Corporal punishment also interferes with a child’s ability to develop their own instinctual understanding of right and wrong, according to some studies. One study referenced in the new research found that the use of corporal punishment was associated with “lower levels of moral internalization” — meaning children were less able to make a moral view a part of their personality and internal thought process.

And while the evidence on whether or not corporal punishment provides the desired outcome — changing a child’s behaviour in the future — is weak, the evidence that corporal punishment has lasting negative impacts on children into adulthood is overwhelming, researchers found.

It was associated with poor outcomes in adulthood in terms of substance abuse, relationships and poverty, and was associated with poor outcomes in terms of a child’s relationship with their parents.

Some studies even showed corporal punishment can impact the structures of the brain, with some research showing exposure to physical and emotional abuse is associated with reductions in brain volume in both the cortex and the subcortex.


The other factor in determining whether corporal punishment should be outlawed or not is the question of whether children deserve the same human rights applied to any other group of people.

If it isn’t right for someone to strike their romantic partner, why is it permitted to strike a child, who has even less ability to defend themselves? This is the question that researchers aimed to answer by looking at the legal precedent established internationally.

In 1989, the United Nations released the Convention on the Rights of the Child, a treaty which aimed to set universal standards for basic human rights for children, including rights that pertain to the specifics of being under the age of 18.

Part of this convention included a call for nations to outlaw corporal punishment, something that had only been outlawed by a handful of countries at that point, starting with Sweden in 1979.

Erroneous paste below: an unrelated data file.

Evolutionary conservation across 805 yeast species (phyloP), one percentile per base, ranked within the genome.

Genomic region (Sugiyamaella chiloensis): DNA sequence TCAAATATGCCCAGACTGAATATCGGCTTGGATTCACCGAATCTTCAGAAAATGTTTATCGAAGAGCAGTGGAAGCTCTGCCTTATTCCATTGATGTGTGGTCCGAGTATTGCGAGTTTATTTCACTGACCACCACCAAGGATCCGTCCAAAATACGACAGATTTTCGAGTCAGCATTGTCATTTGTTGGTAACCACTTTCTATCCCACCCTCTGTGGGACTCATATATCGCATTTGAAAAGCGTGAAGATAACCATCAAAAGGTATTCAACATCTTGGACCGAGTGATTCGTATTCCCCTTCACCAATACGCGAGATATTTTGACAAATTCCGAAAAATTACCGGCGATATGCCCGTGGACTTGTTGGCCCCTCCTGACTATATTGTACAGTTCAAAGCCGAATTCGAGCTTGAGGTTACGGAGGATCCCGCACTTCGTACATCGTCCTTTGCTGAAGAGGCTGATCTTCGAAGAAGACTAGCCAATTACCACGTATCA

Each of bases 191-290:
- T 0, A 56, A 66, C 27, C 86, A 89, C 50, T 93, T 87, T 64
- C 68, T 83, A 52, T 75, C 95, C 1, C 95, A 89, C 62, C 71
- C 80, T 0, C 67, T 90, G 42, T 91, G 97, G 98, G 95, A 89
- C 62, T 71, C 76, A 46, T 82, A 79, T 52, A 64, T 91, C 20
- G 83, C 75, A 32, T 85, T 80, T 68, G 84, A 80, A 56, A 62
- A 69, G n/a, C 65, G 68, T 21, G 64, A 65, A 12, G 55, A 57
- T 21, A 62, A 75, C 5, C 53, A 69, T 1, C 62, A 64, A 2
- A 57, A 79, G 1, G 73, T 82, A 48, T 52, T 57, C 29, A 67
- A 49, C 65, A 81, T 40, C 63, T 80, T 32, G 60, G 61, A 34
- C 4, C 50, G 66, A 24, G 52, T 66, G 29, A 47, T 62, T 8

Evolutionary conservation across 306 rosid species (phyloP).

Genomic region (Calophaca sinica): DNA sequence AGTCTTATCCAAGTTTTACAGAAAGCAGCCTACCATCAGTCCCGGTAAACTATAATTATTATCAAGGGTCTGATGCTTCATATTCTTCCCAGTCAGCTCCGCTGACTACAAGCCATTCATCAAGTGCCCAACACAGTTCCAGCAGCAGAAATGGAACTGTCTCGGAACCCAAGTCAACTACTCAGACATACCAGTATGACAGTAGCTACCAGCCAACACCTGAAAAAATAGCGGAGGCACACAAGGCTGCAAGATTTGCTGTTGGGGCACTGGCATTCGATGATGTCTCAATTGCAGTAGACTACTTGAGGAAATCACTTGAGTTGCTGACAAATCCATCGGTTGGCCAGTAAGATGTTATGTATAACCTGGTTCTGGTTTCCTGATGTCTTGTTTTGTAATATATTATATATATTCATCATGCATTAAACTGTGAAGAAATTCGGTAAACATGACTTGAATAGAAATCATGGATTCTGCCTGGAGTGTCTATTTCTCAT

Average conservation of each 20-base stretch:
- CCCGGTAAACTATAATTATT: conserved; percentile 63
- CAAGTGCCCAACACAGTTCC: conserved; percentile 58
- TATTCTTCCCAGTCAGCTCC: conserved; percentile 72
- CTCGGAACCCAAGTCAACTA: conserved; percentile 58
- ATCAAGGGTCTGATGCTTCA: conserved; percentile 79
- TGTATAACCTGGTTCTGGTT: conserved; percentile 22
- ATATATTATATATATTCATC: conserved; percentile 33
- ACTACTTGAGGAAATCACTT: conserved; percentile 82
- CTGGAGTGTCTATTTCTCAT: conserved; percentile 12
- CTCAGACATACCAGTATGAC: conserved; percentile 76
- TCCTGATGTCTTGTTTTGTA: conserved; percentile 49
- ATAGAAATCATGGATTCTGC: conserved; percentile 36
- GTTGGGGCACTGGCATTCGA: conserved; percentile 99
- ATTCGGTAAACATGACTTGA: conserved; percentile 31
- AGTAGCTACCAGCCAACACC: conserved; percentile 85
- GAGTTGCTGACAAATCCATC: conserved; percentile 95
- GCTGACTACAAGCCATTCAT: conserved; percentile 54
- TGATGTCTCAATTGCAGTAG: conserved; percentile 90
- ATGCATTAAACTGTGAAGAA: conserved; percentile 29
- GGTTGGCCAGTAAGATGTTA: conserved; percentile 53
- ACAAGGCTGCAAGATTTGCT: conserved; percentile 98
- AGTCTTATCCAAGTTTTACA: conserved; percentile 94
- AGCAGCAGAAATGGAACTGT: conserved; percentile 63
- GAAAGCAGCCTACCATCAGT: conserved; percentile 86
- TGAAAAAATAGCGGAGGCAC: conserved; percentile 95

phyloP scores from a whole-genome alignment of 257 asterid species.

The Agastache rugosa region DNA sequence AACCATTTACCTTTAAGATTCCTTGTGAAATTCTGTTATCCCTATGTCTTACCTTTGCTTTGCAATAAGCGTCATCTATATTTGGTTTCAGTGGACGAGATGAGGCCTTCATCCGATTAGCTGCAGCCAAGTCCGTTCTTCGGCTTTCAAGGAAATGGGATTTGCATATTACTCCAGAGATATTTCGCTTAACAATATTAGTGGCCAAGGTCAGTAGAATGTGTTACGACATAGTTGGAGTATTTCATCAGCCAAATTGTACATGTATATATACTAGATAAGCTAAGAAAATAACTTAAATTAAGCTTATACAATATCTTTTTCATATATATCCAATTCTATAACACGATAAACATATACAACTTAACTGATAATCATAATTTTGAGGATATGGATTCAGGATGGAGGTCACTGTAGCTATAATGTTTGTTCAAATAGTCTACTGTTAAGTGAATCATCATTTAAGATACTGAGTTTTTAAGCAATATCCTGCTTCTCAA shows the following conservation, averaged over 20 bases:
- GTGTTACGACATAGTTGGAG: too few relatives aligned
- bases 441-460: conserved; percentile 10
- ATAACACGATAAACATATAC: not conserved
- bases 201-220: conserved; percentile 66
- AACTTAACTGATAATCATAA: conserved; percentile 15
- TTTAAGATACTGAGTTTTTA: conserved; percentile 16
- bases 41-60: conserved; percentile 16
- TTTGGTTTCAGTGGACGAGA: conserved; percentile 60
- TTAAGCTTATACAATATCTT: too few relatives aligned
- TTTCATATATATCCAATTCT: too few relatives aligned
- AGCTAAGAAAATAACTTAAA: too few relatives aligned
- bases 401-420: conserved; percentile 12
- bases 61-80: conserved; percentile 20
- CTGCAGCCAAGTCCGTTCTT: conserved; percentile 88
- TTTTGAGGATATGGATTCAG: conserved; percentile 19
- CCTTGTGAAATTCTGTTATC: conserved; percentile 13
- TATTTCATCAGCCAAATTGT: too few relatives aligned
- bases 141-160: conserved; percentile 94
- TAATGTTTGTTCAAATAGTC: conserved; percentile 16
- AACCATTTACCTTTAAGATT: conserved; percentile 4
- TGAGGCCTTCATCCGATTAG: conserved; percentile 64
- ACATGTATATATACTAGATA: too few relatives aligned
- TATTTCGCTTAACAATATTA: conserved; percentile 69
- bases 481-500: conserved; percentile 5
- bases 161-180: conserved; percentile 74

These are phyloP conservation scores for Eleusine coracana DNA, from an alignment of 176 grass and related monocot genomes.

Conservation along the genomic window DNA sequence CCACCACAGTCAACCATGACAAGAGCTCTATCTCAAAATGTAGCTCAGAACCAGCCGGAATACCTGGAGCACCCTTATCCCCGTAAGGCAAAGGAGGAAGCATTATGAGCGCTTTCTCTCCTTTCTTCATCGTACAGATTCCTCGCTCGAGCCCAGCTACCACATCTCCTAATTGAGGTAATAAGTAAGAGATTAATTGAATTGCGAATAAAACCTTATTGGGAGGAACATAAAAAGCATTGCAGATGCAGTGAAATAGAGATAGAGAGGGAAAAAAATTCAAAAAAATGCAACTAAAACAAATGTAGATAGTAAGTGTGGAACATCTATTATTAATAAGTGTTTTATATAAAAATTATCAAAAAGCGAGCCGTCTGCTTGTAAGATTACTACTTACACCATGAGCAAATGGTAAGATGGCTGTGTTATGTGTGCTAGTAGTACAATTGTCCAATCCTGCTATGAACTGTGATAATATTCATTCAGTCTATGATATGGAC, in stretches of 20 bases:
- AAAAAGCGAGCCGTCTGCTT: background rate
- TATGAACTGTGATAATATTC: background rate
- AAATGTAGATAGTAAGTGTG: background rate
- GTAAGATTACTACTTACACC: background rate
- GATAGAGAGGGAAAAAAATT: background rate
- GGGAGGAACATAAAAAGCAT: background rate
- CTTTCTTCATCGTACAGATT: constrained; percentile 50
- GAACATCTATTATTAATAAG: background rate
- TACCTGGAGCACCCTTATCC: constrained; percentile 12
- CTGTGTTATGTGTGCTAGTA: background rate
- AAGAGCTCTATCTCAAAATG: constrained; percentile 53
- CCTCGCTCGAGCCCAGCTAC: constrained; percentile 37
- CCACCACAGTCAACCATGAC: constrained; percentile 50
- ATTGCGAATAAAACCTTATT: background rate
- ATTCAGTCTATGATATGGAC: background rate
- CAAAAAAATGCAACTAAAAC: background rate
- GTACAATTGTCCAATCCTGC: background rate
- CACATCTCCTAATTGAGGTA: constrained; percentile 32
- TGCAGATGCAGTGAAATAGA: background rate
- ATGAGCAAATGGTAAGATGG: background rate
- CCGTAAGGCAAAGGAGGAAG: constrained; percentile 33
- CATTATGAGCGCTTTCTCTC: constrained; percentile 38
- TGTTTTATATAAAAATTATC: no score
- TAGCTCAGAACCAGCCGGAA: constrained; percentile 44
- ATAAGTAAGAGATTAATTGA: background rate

As of 2022, 65 countries or territories had prohibited all corporal punishment of children, including within the home.

Researchers noted some governments argue allowing parents to use “reasonably” levels of force in the punishment of children doesn’t violate the Convention on the Rights of the Child.

However, they quoted the Committee on the Rights of the Child, the elected body responsible for interpreting the Convention, as having established that “all forms of physical or mental violence does not leave room for any level of legalized violence against children.”

Both Australia and Canada have signed on as parties to the Convention on the Rights of the Child.

“As a technical matter of law, Australia is not required to enact legal change simply as a consequence of treaty ratification, and further complications are presented by our federated nation structure, whereby corporal punishment laws are within the power of the states and territories,” researchers wrote. “Nevertheless, Australia is able to take available steps to abolish corporal punishment, and its failure to do so has prompted severe rebukes from the international community.”

The question of outlawing corporal punishment can be a complex one because of several competing interests, researchers noted, such as governments being concerned about intruding too far on parental rights, as parenting is believed by many to be a private role.